Russian oligarch who criticised Putin forced into asset sale and ‘told to fear for his life’

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Russian oligarch who criticised Putin forced into asset sale and ‘told to fear for his life’
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Russian oligarch Oleg Tinkov who broke ranks to criticise Vladimir Putin has been told to fear for his life, the businessman has revealed.

Mr Tinkov, 54, who founded the TInkoff Bank in 2006 said friends with sources in the Russian security service, have told him he should fear for his life and has since hired personal bodyguards.

Speaking to the New York Times, Mr Tinkov said: “They told me: ‘The decision regarding you has been made’.

“Whether that means that on top of everything they’re going to kill me, I don’t know. I don’t rule it out.”

Mr Tinkov said representatives contacted Tinkoff Bank, of which the businessman had a 35 per cent stake of, forcing it to cut ties with its founder after he denounced “Putin’s massacre”.

He said: “I couldn’t discuss the price. It was like a hostage — you take what you are offered. I couldn’t negotiate.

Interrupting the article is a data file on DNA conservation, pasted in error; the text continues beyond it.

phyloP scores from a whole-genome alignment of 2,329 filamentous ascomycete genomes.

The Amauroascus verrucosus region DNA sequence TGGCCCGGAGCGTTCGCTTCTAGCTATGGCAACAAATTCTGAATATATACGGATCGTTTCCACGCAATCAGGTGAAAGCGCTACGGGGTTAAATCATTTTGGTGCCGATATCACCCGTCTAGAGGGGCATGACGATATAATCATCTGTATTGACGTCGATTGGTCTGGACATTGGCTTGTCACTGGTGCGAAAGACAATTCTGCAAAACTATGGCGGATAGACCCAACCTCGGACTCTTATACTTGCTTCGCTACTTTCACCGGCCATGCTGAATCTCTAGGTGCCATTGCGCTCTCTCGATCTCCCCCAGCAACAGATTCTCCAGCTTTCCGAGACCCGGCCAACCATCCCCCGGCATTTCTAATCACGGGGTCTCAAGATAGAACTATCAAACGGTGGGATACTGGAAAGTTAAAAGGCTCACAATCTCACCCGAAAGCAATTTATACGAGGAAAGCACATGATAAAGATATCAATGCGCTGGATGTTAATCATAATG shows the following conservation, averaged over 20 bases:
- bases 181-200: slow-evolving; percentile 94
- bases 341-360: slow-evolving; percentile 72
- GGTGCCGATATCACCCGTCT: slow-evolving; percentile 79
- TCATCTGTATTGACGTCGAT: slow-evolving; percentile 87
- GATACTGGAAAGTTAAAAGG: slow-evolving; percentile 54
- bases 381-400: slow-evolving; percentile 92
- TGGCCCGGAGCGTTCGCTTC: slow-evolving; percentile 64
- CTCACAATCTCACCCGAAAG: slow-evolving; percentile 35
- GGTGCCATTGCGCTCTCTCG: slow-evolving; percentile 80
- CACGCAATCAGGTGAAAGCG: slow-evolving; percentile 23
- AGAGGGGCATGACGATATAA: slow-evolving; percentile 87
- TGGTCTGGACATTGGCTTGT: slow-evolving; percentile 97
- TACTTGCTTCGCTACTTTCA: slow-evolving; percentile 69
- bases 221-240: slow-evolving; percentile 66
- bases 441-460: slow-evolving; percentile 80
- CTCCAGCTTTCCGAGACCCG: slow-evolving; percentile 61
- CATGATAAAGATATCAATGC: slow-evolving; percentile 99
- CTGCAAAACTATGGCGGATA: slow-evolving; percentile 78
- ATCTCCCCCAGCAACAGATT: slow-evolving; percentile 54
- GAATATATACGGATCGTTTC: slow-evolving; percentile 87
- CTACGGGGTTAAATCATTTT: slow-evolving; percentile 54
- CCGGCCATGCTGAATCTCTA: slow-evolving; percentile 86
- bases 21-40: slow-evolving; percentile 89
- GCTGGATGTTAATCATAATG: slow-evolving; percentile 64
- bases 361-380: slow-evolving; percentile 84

Oleg Tinkov spoke out against the war (REUTERS)
Oleg Tinkov spoke out against the war (REUTERS)

“They made me sell it because of my pronouncements. I sold it for kopecks.”

Now based out of Russia, the businessman said there is no longer a future for Russia following the invasion.

“I’ve realised that Russia, as a country, no longer exists. I believed that the Putin regime was bad. But of course, I had no idea that it would take on such a catastrophic scale,” he added.

“I don’t believe in Russia’s future.Most importantly, I am not prepared to associate my brand and my name with a country that attacks its neighbours without any reason at all.”

According to the businessman, he sold his stake in Tinkoff Bank for three per cent of what he believed its true value was.

Last month, Mr Tinkov called for an end to the “insane war” and asked western leaders to present a way out of the war to stop the massacre.

He said: “Dear ‘collective west’ please give Mr Putin a clear exit to save his face and stop this massacre.

“Please be more rational and humanitarian.”

The bank later denied its founder’s comments while Mr Tinkov stated he had had no direct contact with anyone in the Russian government.

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